The next conclusion is a primary example of shaking up established norms. Fortunately for me I had no grasp on how rooted into 2009 Broken Time Space was. It is an insanely strong stadium that allows for evolutions on a basic that just came into play as well as multiple stage evolutions on that Pokemon. For example, with a Broken Time Space in play, I could place a porygon on my bench from hand, then immediately evolve it to Porygon2, and then evolve to Porygon-Z all in the same turn! To me, with no preconceived notions about the card, it seemed like a very powerful effect that did not shine in this deck. The reason being is that It didn’t ever actually expedite the setup of my stage 2 Pokemon. For Nidoqueen it seemed like I was manually evolving it, not placing a premium on searching out its evolutionary line because I was setting up my Porygon or a Claydol, sometimes an Azelf or an Uxie. As for Porygon, I always wanted at least one or two Porygon2 on the bench so I could really take advantage of Download over multiple turns, therefore making Broken Time Space far less potent. Another factor is that Technical Machine TS-1’s Evoluter helps evolve pokemon as well. The deck, in a backwards manner, almost wanted to evolve more slowly than all other decks in the format. Additional advantages to cutting Broken Time space included not having a stadium to enable Flygon’s Sand Wall attack, and being able to use opponent’s Broken Time Space without having copies of a card in the deck that could no longer be played and therefore “dead”. Fortunately for me Drew and Trevore had been thinking this as well and it made for a quick change from Broken Time Space to Rare Candy which offered similar upside without the issues mentioned.

Over the next few conversations, a few more tweaks were made until we reached a place that we were comfortable with. So how does this deck fare in the 2009 Worlds format metagame? That is a great question. We know it is a horrible underdog to Palkia Lock, and can have issues with fast and explosive decks like Beedrill. It is heavily favored against Flygon variants as well as Luxray/Infernape that was used by Kyle “Pooka” Sucevich to win the U.S. Nationals that year. Mother Gengar can be difficult, however hitting with Nidoqueen and using TS-2 to “de-evolve” your opponent’s Gengar to circumvent Fainting Spell gives you a real chance in that matchup. All that being said, what was at best a tier 3 pretender in the year 2009 is now a legitimate contender in old format 2009 tournaments. It has tools to give you play in all matchups and the lack of knowledge your opponent might have on how your strategy works is always a nice safety net to have on your side.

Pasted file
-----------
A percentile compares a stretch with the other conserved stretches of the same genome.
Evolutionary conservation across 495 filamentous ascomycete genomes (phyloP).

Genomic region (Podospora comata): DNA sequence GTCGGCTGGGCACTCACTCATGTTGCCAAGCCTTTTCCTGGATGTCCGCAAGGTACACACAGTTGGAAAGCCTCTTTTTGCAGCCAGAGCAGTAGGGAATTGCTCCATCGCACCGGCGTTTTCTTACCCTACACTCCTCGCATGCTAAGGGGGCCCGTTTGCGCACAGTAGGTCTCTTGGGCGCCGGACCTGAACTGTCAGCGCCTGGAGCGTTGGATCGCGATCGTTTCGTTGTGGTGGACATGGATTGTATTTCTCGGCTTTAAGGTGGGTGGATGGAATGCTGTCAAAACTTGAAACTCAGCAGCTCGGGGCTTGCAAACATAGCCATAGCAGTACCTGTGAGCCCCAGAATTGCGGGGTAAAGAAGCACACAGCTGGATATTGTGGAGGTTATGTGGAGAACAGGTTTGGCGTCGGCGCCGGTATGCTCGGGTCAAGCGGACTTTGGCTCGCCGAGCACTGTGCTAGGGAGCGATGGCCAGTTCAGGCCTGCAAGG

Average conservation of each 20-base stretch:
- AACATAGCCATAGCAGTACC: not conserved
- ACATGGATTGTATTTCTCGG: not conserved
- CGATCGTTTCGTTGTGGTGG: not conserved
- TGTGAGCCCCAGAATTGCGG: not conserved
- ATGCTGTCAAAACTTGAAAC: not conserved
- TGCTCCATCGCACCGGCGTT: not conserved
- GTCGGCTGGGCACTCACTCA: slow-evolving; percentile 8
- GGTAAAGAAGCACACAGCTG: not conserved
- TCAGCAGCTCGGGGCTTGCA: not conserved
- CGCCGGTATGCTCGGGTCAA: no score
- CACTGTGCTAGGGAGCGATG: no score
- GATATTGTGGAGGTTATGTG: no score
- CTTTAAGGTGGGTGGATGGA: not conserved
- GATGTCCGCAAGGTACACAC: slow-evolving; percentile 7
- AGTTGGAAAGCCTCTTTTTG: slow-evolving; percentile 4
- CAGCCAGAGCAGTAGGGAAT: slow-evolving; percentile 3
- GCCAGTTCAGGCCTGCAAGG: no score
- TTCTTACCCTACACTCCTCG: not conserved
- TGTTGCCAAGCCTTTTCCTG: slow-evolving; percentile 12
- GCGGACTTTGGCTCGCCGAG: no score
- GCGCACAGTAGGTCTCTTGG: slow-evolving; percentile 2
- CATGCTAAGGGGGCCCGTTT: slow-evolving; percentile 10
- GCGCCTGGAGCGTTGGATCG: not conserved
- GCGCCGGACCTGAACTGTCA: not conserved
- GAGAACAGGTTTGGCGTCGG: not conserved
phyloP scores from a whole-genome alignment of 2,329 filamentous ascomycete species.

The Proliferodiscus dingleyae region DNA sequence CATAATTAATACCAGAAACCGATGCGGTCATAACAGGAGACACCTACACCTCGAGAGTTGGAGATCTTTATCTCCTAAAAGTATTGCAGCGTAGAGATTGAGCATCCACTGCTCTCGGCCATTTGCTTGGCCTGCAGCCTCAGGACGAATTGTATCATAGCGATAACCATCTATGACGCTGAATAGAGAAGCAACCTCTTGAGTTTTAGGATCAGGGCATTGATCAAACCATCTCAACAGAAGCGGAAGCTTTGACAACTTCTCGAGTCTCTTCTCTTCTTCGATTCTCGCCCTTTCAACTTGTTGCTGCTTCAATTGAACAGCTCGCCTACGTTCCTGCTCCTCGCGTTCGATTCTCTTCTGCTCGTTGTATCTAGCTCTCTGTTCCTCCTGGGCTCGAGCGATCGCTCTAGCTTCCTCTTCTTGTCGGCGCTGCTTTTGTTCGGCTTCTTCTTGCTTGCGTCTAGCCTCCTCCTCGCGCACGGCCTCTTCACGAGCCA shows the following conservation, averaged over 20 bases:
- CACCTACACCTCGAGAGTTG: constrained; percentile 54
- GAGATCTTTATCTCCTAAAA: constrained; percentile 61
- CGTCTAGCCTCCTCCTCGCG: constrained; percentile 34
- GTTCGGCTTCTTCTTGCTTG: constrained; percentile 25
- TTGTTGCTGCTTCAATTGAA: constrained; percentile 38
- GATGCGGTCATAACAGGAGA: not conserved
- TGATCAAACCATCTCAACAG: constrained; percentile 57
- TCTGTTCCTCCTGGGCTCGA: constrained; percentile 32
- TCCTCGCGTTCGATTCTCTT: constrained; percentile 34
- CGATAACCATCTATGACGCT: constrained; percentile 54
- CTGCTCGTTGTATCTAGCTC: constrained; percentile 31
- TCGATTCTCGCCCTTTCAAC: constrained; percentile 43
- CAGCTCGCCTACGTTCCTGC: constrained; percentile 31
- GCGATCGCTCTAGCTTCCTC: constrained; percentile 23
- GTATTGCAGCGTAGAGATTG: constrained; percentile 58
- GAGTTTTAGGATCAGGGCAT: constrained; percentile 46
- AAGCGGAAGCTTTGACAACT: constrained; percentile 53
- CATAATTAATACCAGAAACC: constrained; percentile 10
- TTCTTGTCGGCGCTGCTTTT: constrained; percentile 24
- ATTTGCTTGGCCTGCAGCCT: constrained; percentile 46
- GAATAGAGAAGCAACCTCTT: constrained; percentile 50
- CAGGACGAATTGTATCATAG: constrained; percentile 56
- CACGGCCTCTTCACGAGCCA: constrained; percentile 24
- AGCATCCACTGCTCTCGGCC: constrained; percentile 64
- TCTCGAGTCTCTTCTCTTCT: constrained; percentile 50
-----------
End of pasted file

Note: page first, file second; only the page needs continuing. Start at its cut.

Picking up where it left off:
Here is PoryWarp as it is presented on the Snowpoint Cast YouTube channel:

Of course, more testing and more games can and will lead to further developments of the deck so make sure to follow @Drewgong__Allen for the latest iteration. If you are interested in old formats I highly recommend the Snowpoint Cast on Youtube as well as the Snowpoint Temple group on Facebook. ptcgarchive.com and @PtcgArchive on Twitter always have an abundance of information and is a great place to start when looking up specific decks from the year you are looking interested in. I want to give some shoutouts that have helped me not only work on this deck, but in my quest to learn about old formats as a whole: Drew Allen, Trevore Reed, Scott Creech, Jonathan Paranada, and Jeffrey Surran. As always a big shoutout to my wife Hannah and little baby Olive, and of course to the UNDNTD gang. Thank you so much for reading, and feel free to reach out to me on Twitter @doobsnax with any questions, concerns, comments, criticisms, or just to say hi. Peace, love, and hugs; stay safe out there.